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Salt Lake City Police Chief Chris Burbank is joining national defenders of President Barack Obama's executive orders that would prevent deportation of millions of undocumented immigrants.

"I stand with police chiefs throughout the nation who applaud the president and say, yes, this is a fantastic first step," Burbank said in a teleconference Thursday sponsored by the National Immigration Law Center.

Burbank also signed onto a friend-of-the-court brief defending Obama that was filed this week by the Major Cities Chiefs Association and 27 chiefs and sheriffs from such places as Los Angeles, Dallas, Denver and Washington, D.C.

That comes as Utah and Attorney General Sean Reyes are among the 25 states that sued in federal court in Texas arguing that Obama's actions are unconstitutional because they bypassed Congress. They are demanding a preliminary injunction, which would put Obama's action on hold until the lawsuit makes its way through the courts.

A federal judge in South Texas on Thursday questioned lawyers representing both sides but gave no indication on how he would rule. U.S. District Judge Andrew Hanen said he would not issue a ruling on the injunction request before Jan. 30.

Also, Utah's all-GOP U.S. House delegation voted Wednesday to block funding to implement Obama's orders in a bill that now goes to the Senate — but faces an almost-sure presidential veto if it passes.

Burbank, representing big-city chiefs, told national reporters Thursday that Obama's orders will improve public safety by allowing many undocumented immigrants to emerge from the shadows and report crime without fear of deportation.

"When criminals know that their victims are afraid or are unwilling to cooperate with the police, then they enjoy that. And, in fact, crime thrives," Burbank said.

He added that Obama's orders "will create an avenue for these good, hard workers who are already contributing to the well-being of our community to do so outside the shadows."

Burbank said police depend on the trust of the community to find criminals and to help prevent crime — and the executive orders can help police become a closer part of immigrant communities without creating fear.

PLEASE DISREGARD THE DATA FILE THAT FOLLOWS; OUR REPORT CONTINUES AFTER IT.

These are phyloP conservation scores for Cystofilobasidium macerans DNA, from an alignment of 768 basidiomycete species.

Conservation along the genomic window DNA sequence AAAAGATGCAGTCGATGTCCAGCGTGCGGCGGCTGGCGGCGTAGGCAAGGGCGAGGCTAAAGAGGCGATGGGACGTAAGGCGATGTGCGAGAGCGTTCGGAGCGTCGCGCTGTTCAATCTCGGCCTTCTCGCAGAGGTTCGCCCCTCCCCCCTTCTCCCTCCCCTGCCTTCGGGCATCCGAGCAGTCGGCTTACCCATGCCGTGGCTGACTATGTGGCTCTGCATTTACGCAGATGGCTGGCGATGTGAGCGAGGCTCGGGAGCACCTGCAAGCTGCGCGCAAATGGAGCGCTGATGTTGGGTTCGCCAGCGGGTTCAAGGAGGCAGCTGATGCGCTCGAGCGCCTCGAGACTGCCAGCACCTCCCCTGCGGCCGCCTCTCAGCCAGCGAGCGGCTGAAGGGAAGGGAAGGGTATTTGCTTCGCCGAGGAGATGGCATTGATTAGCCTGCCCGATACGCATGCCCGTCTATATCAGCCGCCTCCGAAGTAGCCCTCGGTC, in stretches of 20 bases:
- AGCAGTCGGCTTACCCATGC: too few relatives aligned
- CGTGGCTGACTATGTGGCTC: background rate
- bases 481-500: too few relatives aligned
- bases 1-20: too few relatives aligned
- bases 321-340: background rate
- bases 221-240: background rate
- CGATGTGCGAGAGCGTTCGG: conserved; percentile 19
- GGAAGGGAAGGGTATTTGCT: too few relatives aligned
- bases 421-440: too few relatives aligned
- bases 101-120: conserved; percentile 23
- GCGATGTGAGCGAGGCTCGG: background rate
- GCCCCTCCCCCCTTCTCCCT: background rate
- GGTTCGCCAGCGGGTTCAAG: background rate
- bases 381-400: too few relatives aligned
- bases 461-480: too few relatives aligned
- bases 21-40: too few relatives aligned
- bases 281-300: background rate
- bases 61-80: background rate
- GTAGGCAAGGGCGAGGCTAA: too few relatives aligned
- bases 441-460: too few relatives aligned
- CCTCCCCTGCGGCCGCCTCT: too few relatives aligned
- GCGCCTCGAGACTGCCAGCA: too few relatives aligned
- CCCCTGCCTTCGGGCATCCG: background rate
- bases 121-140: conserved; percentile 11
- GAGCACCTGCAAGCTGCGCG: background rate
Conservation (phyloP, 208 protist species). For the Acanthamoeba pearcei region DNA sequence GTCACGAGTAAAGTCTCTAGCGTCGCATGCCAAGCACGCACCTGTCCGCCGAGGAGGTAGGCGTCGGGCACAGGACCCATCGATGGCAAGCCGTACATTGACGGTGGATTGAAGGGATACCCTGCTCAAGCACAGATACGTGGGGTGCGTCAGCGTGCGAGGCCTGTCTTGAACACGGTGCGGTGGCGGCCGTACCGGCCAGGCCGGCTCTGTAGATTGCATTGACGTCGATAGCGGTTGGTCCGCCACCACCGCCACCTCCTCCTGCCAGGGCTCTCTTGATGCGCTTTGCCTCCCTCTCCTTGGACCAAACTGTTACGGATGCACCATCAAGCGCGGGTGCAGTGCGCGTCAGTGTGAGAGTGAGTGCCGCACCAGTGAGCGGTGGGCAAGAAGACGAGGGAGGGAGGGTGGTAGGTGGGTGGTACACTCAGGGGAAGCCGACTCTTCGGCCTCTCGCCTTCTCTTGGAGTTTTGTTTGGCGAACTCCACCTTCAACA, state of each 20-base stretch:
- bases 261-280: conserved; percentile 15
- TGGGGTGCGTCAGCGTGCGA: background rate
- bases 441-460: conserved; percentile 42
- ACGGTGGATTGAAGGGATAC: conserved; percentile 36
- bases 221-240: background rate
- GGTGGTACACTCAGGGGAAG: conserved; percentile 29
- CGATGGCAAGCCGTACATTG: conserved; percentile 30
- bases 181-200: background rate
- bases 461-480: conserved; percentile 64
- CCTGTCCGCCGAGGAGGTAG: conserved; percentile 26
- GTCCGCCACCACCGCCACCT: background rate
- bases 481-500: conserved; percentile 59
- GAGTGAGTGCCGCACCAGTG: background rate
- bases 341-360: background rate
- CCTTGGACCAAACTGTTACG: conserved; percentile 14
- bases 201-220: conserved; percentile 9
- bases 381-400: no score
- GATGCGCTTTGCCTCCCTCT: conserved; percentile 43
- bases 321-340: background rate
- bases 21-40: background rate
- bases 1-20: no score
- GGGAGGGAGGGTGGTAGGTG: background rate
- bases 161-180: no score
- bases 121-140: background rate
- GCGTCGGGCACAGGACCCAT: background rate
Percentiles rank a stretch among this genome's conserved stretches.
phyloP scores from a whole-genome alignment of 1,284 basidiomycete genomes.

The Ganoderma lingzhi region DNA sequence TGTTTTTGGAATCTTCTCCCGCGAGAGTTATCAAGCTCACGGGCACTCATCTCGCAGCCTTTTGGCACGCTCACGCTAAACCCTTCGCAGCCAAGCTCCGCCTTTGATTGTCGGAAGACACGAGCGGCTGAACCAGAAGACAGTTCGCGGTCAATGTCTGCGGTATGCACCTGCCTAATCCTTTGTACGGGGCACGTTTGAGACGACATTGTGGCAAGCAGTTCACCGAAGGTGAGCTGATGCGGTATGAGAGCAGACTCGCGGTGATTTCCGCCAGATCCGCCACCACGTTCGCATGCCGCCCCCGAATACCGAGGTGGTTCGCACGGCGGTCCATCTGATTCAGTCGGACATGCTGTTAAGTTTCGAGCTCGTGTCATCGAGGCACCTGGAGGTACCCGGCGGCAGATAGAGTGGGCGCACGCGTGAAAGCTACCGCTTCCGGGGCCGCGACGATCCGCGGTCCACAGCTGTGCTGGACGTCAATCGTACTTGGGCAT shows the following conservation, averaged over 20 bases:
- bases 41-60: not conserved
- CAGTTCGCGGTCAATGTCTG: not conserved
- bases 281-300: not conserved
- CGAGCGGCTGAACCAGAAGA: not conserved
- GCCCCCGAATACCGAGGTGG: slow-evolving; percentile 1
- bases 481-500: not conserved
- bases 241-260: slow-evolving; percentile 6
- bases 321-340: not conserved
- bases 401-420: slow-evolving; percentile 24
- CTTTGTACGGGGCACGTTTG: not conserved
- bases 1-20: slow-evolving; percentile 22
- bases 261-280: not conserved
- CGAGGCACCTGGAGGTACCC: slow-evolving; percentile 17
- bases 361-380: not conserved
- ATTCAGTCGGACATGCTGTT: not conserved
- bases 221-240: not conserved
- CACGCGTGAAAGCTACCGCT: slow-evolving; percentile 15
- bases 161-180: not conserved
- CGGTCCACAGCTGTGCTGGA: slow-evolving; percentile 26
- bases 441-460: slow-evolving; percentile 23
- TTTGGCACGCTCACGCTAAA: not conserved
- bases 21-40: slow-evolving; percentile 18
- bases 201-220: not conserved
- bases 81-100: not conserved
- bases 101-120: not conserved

"If we stand apart from our community as opposed to being a part of our community," it fuels "mistrust, and we see that playing out time and time again now in our nation," Burbank said.

"I cannot express how important it is to move forward on this issue in light of the microscope that has appeared on law enforcement because of our response to force," he added.

"We need now more than ever to be legitimate in the eyes of our community, and that is all community members, regardless of their race or nationality or what language they speak."

Reyes, when he joined the lawsuit against the executive orders, said it is not about immigration policy. "This process is what is being challenged. The process is not legal. Regardless of how you feel about the policy, it does not justify implementation in an unconstitutional manner."

Obama's orders would expand deferred deportation for parents of U.S. citizens, and for immigrants brought as young children. It would affect an estimated 5 million immigrants.

A study by the Migration Policy Institute found a higher percentage of undocumented immigrants in Utah could benefit from the presidential order than in any other state. It estimated that 55 percent of Utah's undocumented population could be shielded from deportation, or about 48,000 people.